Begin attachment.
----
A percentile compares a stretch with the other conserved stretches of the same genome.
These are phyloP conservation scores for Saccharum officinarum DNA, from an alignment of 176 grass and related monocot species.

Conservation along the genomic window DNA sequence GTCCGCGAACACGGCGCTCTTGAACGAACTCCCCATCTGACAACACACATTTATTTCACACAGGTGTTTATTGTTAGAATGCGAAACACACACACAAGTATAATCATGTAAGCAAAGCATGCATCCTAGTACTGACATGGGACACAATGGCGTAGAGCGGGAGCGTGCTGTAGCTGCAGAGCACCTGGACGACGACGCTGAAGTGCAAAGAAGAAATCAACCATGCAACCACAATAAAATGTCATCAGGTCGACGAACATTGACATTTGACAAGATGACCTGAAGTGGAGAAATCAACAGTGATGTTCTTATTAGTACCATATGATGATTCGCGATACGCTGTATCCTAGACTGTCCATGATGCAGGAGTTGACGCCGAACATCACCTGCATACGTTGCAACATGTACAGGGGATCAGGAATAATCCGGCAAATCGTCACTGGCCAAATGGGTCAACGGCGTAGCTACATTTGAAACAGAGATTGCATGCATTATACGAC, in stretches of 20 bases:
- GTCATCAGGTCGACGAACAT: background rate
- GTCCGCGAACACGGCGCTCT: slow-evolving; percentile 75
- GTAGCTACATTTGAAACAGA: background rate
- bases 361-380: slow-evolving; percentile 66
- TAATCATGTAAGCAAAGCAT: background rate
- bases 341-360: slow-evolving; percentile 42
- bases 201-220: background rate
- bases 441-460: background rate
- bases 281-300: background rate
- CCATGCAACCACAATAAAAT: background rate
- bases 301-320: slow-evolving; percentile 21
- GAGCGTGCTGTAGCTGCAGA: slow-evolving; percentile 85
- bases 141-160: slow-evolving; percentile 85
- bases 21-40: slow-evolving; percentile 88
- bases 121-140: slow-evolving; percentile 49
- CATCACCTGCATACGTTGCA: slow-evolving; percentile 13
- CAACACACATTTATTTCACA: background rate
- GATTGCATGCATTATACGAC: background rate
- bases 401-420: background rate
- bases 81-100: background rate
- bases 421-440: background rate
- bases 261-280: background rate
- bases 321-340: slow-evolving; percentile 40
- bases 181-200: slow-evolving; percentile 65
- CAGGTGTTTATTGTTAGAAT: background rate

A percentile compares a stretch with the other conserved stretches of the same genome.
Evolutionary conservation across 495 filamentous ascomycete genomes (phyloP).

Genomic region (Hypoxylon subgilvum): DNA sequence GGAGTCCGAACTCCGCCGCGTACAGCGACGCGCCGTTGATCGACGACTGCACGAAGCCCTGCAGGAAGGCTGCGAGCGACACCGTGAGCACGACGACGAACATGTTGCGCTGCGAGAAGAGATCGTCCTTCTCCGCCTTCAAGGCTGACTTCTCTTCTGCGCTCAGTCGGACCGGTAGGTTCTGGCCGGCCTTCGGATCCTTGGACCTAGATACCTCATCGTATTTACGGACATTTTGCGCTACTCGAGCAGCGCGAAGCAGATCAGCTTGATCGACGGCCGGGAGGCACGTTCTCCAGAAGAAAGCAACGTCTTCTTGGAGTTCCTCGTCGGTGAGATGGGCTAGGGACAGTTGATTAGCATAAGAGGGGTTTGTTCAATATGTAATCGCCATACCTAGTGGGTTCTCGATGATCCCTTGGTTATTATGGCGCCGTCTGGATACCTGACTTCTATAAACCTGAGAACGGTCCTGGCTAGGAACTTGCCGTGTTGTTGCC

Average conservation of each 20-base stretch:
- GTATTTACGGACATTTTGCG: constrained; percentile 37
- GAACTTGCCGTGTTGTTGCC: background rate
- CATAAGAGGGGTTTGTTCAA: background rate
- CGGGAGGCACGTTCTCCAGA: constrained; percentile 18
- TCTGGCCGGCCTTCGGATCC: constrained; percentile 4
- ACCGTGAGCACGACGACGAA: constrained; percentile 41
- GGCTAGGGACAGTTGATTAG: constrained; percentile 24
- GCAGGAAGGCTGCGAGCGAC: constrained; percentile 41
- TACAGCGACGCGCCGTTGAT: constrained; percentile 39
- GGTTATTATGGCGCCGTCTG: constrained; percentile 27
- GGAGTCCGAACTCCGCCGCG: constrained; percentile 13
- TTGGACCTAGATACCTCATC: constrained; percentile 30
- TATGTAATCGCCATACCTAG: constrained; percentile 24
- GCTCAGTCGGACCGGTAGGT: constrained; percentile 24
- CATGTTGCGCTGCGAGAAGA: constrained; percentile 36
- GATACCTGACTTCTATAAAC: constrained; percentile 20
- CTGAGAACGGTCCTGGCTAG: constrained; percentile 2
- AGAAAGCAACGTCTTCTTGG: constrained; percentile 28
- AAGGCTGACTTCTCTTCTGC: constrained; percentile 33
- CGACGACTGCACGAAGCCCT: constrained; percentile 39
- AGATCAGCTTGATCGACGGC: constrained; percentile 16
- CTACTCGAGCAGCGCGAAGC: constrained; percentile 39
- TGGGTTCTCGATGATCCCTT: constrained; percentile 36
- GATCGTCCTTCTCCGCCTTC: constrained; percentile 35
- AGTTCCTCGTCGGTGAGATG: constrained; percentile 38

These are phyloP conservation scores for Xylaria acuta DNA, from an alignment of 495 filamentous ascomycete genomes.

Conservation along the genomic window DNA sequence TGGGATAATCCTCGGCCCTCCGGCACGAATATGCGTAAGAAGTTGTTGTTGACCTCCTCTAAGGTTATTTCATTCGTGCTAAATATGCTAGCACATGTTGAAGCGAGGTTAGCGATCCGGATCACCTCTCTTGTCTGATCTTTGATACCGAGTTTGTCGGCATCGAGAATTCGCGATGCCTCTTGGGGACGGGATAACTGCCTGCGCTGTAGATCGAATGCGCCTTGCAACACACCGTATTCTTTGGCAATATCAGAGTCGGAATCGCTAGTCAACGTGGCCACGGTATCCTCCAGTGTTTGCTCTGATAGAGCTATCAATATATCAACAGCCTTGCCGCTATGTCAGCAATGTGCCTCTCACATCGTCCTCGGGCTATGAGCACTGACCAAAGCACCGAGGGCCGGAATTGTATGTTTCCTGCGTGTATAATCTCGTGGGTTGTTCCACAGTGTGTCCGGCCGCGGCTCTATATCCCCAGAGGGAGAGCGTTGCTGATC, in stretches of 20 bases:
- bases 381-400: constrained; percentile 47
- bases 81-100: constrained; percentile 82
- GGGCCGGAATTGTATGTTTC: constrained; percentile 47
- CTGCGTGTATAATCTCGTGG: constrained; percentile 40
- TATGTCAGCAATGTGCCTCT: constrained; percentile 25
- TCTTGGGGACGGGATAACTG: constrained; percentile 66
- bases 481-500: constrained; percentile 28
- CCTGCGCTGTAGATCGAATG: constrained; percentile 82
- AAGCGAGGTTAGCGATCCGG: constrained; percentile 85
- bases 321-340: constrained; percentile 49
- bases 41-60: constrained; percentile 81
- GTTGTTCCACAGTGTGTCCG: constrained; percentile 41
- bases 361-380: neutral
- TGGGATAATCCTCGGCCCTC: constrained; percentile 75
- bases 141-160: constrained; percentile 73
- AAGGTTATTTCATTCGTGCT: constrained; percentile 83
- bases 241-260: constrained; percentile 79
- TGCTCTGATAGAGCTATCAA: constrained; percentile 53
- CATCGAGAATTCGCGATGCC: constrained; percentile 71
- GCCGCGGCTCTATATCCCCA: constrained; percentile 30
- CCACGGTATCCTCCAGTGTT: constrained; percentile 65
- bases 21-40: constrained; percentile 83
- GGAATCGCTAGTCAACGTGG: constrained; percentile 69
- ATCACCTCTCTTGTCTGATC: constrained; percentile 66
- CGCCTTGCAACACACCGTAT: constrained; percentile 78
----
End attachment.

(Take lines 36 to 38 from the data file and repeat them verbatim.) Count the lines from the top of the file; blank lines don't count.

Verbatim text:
- CGGGAGGCACGTTCTCCAGA: constrained; percentile 18
- TCTGGCCGGCCTTCGGATCC: constrained; percentile 4
- ACCGTGAGCACGACGACGAA: constrained; percentile 41